Each of those present was invited by the Pope to acknowledge that they are called by name. "In God’s eyes, we are precious children, and he calls us each day in order to embrace and encourage us, to make of us a unique and original masterpiece. Each of us is an “original”, whose beauty we can only begin to glimpse.” Francis then left an invitation: "May these days be vibrant echoes of God’s call of love, for we are precious in God’s eyes, despite the fact that sometimes our own eyes are dimmed by negativity and dazzled by distractions." Moreover, the big goal is "to realize in our hearts that we are loved just as we are." This is the starting point of WYD, but more importantly of life, he said. "So the Church is for everyone, everyone, everyone!" Francis' ability to dialogue with young people was marked by his improvisations, which took precedence over prepared speeches.

The Stations of the Cross included meditations on difficult issues and dramas affecting young people and was performed with great aesthetic beauty and contemporary expressiveness, also featuring fado and other elements of Portuguese culture. The Pope invited everyone to take a few minutes of silence. What did he ask of them? "Now, in a further moment of silence, let each of us think about our own sufferings, our own worries, our own weaknesses. Do not be afraid, just think about them. And think of the desire our souls have to shine once more.” Immediately such silence fell over the crowd that only birds could be heard.

But the weekend brought with it even greater splendor as the great beauty of Jesus, which had already begun to be revealed in the previous days, was reflected in the faces of the 1.5 million young people who gathered in Tagus Park. The natural landscape of the Tagus River, combined with the white structure of the altar in the shape of a gentle wave, shone brightly, both at the Saturday vigil with an unforgettable sunset and on Sunday morning with the glorious blue luminosity of the river waters.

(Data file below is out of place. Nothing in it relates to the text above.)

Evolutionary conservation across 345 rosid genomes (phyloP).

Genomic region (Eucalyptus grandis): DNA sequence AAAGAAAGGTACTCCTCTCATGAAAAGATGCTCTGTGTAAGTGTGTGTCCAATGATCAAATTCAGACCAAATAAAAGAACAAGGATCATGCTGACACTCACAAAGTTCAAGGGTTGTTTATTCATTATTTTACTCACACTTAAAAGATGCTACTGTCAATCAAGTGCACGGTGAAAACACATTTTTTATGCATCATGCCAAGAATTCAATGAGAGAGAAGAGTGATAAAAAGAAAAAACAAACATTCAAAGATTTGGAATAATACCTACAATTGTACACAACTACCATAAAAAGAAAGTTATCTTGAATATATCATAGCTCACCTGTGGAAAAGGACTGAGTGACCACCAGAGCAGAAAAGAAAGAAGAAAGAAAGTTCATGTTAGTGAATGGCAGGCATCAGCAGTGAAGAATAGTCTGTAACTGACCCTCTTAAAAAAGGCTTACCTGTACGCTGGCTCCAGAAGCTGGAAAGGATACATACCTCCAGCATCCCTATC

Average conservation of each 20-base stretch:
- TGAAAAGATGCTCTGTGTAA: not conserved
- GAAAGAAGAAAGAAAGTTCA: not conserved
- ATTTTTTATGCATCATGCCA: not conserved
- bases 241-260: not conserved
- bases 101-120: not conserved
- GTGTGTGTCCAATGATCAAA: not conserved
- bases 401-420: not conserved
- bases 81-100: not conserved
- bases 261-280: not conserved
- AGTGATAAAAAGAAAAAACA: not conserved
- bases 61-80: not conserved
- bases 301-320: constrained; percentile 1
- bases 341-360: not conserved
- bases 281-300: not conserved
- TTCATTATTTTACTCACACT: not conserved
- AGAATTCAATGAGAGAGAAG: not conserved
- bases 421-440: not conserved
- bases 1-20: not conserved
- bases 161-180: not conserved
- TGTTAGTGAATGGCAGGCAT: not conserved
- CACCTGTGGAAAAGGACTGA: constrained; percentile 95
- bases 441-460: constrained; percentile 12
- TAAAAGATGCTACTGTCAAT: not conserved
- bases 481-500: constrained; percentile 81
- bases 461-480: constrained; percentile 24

"We do not radiate light by putting ourselves in the spotlight, projecting a perfect image or appearing to be powerful and successful. No, we radiate light when we welcome Jesus into our hearts and learn to love as he does," Francis stressed. For "the true beauty that shines forth is the radiance of a life that is willing to risk everything for the sake of love." Also unforgettable was the great silence that invaded Tagus Park when the Blessed Sacrament was exposed on Saturday evening. A silence of intense adoration, with most of the young people praying on their knees. "I closed my eyes and it felt like there was no one there besides Jesus and I. For me it was the most intense moment of WYD," confided one young pilgrim.

On Sunday, in the intense heat and in front of a million and a half young people, Francis recalled the famous words of John Paul II and added, “Dear young people, I would like to look each of you in the eye and say: Do not be afraid! Now I will tell you something even more beautiful: Jesus himself is now looking at you. He knows you; he knows what is in your heart; he smiles at you and tells you once again that he loves you, always and infinitely. Always and infinitely. Go forth then, bringing God’s radiant smile to everyone!”And all that mosaic of colors and diversity, united with Christ and the Pope, vibrated with enthusiasm.

Upon his return to Rome, Francis told reporters that this was the best WYD experience he had so far. Days later, at his Wednesday general audience, the Holy Father summed up what happened in Lisbon: " It was not a holiday, a tourist trip, nor even a spiritual event for its own sake. World Youth Day is an encounter with the living Christ through the Church, the young people go to encounter Christ." And this great crowd of young people, "called by grace to be part of the people of God," is, in Francis' words, "a diverse people, who have no territory, no language, no nationality, but are sent to proclaim to all peoples the joyful Gospel of Christ: that God is Father and loves all his children."